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Hear Mumbai Rapper The Siege’s Open-Hearted Debut Album ‘Bubblecars’

The 21 year old Bengaluru-born, Mumbai-based hip-hop artist’s record is produced by beatsmith Anand Iyer

Anurag Tagat Sep 26, 2019

Mumbai rapper The Siege. Photo: Harsh Shah

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If you played third-person cult videogame Grand Theft Auto: San Andreas, then you probably didn’t progress through the missions without cheat codes. Mumbai rapper, producer and songwriter Siegen Moopanar aka The Siege can tell you. “When you type in ‘BUBBLECARS,’ every car that you hit starts floating.”

But The Siege was more than amused, taking it as the basis for his debut concept album Bubblecars, which released earlier this month. The genre-bending nine-track record is modeled as a “farewell speech” by the artist, who details troubling signs of self-harm and suicide and its aftermath with hard-hitting bars in Hindi and English. “I saw myself as one of those cars. When I get hit, I don’t get hurt anymore, it only makes me fly and it only makes me free,” he says.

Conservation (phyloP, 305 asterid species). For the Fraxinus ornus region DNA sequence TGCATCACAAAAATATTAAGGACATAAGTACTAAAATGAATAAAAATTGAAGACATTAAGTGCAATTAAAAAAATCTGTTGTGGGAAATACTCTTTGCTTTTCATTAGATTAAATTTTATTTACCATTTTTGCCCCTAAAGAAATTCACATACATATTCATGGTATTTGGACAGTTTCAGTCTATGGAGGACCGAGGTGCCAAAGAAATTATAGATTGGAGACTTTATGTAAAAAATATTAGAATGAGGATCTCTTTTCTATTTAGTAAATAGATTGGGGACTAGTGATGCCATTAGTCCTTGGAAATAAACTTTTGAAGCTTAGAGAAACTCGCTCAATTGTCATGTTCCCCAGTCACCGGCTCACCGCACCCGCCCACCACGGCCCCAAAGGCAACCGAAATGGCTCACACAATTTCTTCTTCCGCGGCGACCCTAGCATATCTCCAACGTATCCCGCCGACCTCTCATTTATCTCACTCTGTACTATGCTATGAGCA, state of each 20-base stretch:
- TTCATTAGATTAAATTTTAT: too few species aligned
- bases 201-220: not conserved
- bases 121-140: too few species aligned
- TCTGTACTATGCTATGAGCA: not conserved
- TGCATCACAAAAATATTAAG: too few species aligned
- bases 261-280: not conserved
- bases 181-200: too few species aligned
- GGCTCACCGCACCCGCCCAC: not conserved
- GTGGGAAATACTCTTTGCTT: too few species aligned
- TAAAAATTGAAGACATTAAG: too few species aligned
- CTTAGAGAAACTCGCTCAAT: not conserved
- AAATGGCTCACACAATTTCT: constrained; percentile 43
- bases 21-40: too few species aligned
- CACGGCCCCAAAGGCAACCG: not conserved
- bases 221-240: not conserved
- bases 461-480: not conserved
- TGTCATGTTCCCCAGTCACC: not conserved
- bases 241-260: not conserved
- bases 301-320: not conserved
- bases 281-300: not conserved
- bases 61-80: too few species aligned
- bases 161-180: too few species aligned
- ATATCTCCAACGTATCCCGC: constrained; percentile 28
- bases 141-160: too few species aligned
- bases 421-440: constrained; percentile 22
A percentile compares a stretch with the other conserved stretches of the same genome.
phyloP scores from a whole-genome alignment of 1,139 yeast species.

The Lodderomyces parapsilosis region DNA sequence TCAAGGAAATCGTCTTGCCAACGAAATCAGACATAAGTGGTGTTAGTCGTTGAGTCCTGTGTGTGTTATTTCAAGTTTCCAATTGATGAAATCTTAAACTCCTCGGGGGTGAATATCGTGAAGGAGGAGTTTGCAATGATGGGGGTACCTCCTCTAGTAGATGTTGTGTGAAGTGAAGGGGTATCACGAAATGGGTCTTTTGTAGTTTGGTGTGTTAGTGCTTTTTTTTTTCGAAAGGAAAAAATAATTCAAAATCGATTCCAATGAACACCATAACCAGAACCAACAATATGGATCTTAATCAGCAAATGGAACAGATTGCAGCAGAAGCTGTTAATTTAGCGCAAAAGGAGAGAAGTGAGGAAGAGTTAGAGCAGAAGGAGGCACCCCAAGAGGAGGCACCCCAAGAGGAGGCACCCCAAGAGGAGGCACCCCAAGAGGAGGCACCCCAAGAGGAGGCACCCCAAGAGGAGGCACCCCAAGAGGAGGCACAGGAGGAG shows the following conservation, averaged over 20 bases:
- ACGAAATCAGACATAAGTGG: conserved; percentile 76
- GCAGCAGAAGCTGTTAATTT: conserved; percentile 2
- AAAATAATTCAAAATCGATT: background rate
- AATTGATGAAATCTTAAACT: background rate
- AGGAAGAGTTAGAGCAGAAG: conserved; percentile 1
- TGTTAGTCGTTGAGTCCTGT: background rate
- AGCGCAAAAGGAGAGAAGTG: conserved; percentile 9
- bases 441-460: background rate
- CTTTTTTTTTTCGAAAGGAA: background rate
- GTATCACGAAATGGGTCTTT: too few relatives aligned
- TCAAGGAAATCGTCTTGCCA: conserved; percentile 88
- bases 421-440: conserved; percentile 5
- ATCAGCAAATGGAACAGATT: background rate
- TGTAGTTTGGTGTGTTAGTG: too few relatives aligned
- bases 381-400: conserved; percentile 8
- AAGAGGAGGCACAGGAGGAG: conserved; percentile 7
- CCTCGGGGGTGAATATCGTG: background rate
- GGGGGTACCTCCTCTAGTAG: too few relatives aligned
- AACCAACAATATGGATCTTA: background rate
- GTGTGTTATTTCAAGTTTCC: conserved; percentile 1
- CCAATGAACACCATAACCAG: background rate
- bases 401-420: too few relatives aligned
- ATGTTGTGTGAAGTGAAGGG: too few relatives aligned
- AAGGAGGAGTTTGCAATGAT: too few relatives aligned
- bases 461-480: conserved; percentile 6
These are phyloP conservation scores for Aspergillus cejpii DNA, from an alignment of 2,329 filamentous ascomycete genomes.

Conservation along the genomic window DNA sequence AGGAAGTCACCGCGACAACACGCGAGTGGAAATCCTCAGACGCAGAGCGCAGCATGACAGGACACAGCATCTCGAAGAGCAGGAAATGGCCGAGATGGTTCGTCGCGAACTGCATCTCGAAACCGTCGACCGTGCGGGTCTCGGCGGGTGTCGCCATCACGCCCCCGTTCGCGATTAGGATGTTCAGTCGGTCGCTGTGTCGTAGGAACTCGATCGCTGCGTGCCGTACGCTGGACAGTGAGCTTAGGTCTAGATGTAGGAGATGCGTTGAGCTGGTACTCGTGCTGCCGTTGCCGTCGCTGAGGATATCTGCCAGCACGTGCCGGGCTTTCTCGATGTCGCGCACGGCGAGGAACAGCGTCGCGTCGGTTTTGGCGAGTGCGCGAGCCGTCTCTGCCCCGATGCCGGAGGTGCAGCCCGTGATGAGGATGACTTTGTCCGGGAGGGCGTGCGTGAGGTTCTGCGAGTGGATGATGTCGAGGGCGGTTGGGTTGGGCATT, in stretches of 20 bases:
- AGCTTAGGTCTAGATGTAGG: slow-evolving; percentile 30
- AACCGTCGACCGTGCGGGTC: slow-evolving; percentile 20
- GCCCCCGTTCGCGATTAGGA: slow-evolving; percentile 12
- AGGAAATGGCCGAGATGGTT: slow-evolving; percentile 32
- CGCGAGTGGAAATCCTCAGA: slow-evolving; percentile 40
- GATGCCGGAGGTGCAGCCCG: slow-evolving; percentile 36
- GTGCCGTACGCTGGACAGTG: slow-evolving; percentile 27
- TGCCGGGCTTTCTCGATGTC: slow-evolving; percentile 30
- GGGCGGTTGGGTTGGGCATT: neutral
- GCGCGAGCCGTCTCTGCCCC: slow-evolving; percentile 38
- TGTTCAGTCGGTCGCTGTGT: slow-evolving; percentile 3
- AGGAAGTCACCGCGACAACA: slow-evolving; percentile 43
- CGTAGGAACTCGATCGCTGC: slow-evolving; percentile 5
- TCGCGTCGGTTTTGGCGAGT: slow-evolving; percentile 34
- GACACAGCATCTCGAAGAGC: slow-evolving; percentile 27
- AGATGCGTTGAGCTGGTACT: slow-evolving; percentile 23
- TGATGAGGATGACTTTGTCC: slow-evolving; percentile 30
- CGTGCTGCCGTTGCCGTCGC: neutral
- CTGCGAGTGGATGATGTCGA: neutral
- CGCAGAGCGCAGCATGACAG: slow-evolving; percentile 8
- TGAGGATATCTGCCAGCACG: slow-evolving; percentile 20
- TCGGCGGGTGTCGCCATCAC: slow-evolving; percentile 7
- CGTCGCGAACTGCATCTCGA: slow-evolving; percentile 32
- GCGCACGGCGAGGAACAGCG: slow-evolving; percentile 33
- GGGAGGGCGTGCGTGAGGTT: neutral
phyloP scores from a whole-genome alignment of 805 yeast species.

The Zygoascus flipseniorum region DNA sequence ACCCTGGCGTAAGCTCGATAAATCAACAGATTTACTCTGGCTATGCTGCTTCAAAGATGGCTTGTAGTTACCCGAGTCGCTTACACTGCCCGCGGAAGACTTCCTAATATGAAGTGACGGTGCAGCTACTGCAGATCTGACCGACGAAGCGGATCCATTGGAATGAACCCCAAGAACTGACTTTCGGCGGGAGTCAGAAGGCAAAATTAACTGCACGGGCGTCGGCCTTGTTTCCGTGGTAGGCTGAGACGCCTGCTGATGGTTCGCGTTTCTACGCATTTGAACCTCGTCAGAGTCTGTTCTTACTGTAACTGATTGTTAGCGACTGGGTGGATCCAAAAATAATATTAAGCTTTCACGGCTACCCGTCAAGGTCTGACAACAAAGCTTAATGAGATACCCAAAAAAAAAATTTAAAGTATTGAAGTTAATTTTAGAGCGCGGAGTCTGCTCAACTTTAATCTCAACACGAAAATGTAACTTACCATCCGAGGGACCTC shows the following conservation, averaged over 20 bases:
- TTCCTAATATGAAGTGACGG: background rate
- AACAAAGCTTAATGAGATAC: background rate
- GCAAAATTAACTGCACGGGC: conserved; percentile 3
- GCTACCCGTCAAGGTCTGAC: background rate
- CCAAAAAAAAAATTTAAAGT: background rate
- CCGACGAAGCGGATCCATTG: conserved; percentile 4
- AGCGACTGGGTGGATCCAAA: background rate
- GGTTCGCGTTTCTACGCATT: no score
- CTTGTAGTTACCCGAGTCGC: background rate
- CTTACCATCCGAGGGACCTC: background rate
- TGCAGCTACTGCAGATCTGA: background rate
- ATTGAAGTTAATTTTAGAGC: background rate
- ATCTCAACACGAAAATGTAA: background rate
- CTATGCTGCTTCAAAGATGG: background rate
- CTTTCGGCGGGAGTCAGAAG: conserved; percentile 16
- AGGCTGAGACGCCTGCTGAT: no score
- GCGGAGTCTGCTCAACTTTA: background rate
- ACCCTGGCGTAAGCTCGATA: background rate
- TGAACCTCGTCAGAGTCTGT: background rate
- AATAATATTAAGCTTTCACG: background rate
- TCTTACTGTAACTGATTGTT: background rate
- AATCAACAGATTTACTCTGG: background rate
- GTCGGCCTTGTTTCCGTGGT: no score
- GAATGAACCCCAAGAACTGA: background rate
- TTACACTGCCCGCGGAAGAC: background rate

On the spoken word opening track “Welcome to Bubblecars,” The Siege powerfully beseeches the listener to hear him out: “I got voices in my head and they need a mic each.” Teaming up with producer Anand Iyer, there’s visceral and exposed musings from the rapper on songs like “Haath Kaapte, the apocalyptic “Mere Shaitan Azad” and “Shayad Maut,” which goes through a few tonal shifts. Iyer also experiments with lo-fi beats as well as harsher, noisier bass lines on the melodramatic “Kaali Kahani.”

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The Siege also credits producer Varun Shungloo (from South Block Studios in Mumbai) for the shape the record took. “We spent around five months working on this album. We spoke about everything about the album, recorded demos before final takes and bounced ideas off each other,” the rapper says. The album closes with a one-two punch, including the death-obsessed title track that employs a distorted bass line and its antithesis, “Free,” which uses an acoustic guitar. The Siege says, “I used this album as therapy for myself. Most of the things I spoke about in the album are the things I don’t talk about usually. So yes, it did help me. But I wouldn’t call it catharsis. It is an ongoing process, still.”

Watch the video for “Bubblecars” below. Stream the album here.

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